The Right to Refuse Surgery-The Patient's Right to Say No

When Surgery Isn't Right For the Patient

Who Can Refuse Surgery

A patient may refuse surgery as long as they are able to understand the decision and act in their own best interest. A competent patient has the right to refuse any treatment, even if it will shorten their life, and choose an option that provides the best quality of life.

If a patient is able to grasp the consequences of refusing care, along with the benefits and risks of the treatment suggested by their physician, they have the right to decline some or all surgeries, medications or therapies.

Why Refusing Treatment May Be Right For You

It is not uncommon for people with chronic or severe illnesses to refuse treatment, even when that decision is going to result in their death. A patient with chronic heart disease who informs his doctor that he will not be having bypass surgery cannot be forced to have surgery, even if his life could be extended by years. A kidney failure patient has the right to choose dialysis and refuse a kidney transplant, even if a transplant will practically cure the condition. Just because surgery is available does not mean it must be done, the patient has the right to determine their own healthcare path.

Leaving a hospital against medical advice (AMA) is one of the most common ways hospitalized patients use their right to refuse treatment. Television frequently dramatizes a patient sneaking out of the hospital with their gown flapping in the breeze, but the reality is that a patient who insists on going home is required to sign a form before leaving, as long as they are competent and leaving does not pose an immediate threat to their life.

Who is NOT able to refuse treatment?

There are situations where a patient would be unable to make decisions regarding their health. A patient may not be competent to make their own decisions.  At that time the patient’s spouse, closest family member or a legally appointed health care power of attorney would be responsible for deciding on a plan of care.

Some common situations where a patient would not be permitted to make healthcare decisions include:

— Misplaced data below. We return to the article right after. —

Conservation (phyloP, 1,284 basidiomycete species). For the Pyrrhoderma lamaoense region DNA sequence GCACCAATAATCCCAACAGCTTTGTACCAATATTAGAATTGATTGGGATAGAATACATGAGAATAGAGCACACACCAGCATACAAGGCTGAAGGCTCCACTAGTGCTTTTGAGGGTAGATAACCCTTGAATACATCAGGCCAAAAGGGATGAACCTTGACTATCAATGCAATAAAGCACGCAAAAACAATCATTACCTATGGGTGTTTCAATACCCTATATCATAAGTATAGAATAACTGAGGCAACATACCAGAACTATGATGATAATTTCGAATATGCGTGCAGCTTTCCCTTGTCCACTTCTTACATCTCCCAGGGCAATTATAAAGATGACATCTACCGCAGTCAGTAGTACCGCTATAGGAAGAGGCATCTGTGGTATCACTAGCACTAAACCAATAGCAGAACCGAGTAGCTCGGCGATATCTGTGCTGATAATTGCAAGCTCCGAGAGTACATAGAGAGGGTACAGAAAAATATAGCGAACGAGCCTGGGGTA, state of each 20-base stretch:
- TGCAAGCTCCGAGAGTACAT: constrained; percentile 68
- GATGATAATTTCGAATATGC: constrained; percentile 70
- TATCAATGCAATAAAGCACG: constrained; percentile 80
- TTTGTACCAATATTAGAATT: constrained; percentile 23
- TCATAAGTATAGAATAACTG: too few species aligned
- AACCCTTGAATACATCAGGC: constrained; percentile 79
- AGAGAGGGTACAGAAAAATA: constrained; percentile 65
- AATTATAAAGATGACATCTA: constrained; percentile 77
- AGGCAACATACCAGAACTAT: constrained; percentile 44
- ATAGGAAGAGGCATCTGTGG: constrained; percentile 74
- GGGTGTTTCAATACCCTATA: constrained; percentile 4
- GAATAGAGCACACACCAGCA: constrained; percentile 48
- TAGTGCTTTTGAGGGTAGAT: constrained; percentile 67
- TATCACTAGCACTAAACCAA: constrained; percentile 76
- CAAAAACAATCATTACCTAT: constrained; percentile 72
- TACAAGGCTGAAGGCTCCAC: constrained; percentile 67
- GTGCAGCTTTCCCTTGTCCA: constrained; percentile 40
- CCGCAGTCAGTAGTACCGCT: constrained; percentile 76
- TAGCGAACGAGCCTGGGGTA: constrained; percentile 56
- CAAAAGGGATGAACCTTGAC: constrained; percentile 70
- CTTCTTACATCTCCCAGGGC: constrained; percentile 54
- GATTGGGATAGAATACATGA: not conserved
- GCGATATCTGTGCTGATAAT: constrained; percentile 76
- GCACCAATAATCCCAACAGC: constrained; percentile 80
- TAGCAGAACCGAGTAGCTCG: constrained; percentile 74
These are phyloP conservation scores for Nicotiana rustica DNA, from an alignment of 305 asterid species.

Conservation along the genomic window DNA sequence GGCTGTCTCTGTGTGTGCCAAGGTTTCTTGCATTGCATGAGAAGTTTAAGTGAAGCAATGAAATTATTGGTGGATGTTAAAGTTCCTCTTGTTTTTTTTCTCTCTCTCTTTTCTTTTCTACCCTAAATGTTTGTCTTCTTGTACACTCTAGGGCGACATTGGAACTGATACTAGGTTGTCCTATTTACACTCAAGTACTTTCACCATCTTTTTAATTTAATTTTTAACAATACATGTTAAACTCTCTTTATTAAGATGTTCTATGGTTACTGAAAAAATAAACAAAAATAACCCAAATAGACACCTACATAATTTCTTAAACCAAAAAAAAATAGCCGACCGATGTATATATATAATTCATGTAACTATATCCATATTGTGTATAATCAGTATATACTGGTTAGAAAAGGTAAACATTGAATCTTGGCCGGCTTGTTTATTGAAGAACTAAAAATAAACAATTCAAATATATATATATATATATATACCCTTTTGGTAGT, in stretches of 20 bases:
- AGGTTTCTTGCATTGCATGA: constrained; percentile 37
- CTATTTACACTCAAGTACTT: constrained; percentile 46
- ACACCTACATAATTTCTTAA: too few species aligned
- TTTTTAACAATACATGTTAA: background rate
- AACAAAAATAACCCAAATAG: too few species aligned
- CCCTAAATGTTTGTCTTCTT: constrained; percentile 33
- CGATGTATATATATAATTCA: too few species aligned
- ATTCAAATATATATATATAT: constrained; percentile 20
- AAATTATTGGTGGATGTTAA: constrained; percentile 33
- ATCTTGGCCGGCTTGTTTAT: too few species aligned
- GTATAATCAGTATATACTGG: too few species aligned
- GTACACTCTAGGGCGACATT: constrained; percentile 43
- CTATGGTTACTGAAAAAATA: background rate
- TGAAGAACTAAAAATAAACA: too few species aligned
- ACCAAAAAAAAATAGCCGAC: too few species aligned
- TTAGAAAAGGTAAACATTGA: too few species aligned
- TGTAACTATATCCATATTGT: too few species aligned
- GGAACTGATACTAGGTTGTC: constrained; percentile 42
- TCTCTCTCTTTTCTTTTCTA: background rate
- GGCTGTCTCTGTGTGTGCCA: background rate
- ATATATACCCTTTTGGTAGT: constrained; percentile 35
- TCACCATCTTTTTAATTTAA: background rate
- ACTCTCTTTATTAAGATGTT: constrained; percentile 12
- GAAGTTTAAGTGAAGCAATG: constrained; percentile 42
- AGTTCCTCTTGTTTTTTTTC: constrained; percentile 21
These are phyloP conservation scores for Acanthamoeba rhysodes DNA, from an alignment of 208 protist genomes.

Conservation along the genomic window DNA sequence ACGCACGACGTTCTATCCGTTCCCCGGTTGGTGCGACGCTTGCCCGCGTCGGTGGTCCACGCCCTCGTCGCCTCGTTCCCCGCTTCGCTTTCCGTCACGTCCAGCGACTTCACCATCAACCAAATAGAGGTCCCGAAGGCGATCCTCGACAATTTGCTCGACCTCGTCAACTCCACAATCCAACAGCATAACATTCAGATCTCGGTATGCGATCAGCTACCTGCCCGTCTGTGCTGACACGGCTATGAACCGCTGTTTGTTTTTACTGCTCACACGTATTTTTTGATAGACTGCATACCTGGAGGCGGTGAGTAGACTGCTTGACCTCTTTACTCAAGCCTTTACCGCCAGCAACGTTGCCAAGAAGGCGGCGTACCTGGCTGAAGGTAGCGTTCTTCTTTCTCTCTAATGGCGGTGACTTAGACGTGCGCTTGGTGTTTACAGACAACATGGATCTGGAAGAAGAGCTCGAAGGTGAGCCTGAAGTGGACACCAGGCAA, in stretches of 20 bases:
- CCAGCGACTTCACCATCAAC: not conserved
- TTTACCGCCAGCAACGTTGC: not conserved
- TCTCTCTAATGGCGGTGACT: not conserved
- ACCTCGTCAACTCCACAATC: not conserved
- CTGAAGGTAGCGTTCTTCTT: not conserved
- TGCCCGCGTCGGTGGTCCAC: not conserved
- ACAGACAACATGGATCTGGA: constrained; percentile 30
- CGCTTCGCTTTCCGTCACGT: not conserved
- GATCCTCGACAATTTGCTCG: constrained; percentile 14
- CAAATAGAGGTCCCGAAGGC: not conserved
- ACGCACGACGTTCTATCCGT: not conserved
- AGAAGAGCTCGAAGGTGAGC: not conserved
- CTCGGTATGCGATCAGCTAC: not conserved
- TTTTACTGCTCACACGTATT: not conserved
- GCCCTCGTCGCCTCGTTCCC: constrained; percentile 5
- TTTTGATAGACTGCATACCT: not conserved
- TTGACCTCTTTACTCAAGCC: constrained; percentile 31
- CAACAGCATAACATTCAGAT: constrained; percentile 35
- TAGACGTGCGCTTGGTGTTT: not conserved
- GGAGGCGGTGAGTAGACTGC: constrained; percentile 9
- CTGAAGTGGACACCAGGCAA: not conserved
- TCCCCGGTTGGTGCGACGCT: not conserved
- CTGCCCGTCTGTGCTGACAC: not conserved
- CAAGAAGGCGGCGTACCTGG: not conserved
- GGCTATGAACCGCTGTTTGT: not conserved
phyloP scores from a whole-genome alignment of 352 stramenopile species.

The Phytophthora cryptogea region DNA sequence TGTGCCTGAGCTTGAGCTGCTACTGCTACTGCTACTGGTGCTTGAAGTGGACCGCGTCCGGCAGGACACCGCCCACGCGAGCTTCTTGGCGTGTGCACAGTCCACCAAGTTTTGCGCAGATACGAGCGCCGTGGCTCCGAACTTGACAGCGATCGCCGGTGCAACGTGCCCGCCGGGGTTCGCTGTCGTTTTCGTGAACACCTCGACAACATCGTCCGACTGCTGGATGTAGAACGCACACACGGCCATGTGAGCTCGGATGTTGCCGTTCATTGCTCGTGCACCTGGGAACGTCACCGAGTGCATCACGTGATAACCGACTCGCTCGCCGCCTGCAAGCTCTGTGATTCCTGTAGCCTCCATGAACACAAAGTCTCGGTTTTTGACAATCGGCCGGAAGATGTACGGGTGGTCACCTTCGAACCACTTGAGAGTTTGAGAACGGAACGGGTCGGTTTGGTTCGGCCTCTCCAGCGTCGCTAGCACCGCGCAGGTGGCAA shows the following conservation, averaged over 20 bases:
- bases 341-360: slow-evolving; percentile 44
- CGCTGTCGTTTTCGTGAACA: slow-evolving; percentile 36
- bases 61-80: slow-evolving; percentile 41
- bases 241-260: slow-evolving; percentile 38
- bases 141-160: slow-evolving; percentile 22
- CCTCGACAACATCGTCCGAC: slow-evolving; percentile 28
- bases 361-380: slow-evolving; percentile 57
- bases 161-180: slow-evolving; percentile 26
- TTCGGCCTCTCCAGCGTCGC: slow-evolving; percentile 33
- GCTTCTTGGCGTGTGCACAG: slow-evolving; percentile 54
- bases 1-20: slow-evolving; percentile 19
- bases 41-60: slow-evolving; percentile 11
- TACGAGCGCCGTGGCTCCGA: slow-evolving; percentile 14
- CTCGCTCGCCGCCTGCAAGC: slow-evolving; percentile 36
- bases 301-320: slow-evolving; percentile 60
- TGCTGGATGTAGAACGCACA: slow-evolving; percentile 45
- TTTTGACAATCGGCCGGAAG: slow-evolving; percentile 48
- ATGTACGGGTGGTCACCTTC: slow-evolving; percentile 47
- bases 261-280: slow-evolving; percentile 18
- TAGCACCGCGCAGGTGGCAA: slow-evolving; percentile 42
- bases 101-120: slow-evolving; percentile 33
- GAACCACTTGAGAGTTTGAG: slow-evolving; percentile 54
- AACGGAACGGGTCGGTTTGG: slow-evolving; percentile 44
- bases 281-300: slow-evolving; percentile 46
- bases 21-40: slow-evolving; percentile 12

• Any patient legally declared mentally incompetent for the purposes of decision making. 
  • An unconscious patient due to anesthesia, trauma or other causes.
  • A patient under the influence of mood altering drugs or alcohol.
  • A patient who has attempted suicide who is refusing life saving care.
  • A patient who has sustained a significant head injury and is not able to understand their current situation.
  • A patient under the age of 18
  • A patient who is unable to understand important information about the planned surgery

An individual can regain the ability to make informed decisions. A surgical patient who was under the effects of anesthesia would be able to make their own decisions once they were fully awake after surgery. A trauma victim from a car accident could regain the power to make decisions by waking up and being able to understand their situation completely. A person who was intoxicated may be able to make their own decisions once they are sober.

I’m going be unconscious, what about my wishes?

When preparing for surgery, a patient can insure that their wishes will be honored in several ways.

1. Have a frank discussion with your spouse or next of kin about your wishes.

2. If you do not have a spouse, or your spouse/next of kin is not able make decisions on your behalf, designate a power of attorney.

3. Be clear with your surgeon about your wishes.

4. Remember that each situation is different. A patient having a broken leg set may have a very different discussion with their spouse than the same patient a year later who is having a brain tumor removed.


The Patient’s Bill of Rights. National Institute of Health

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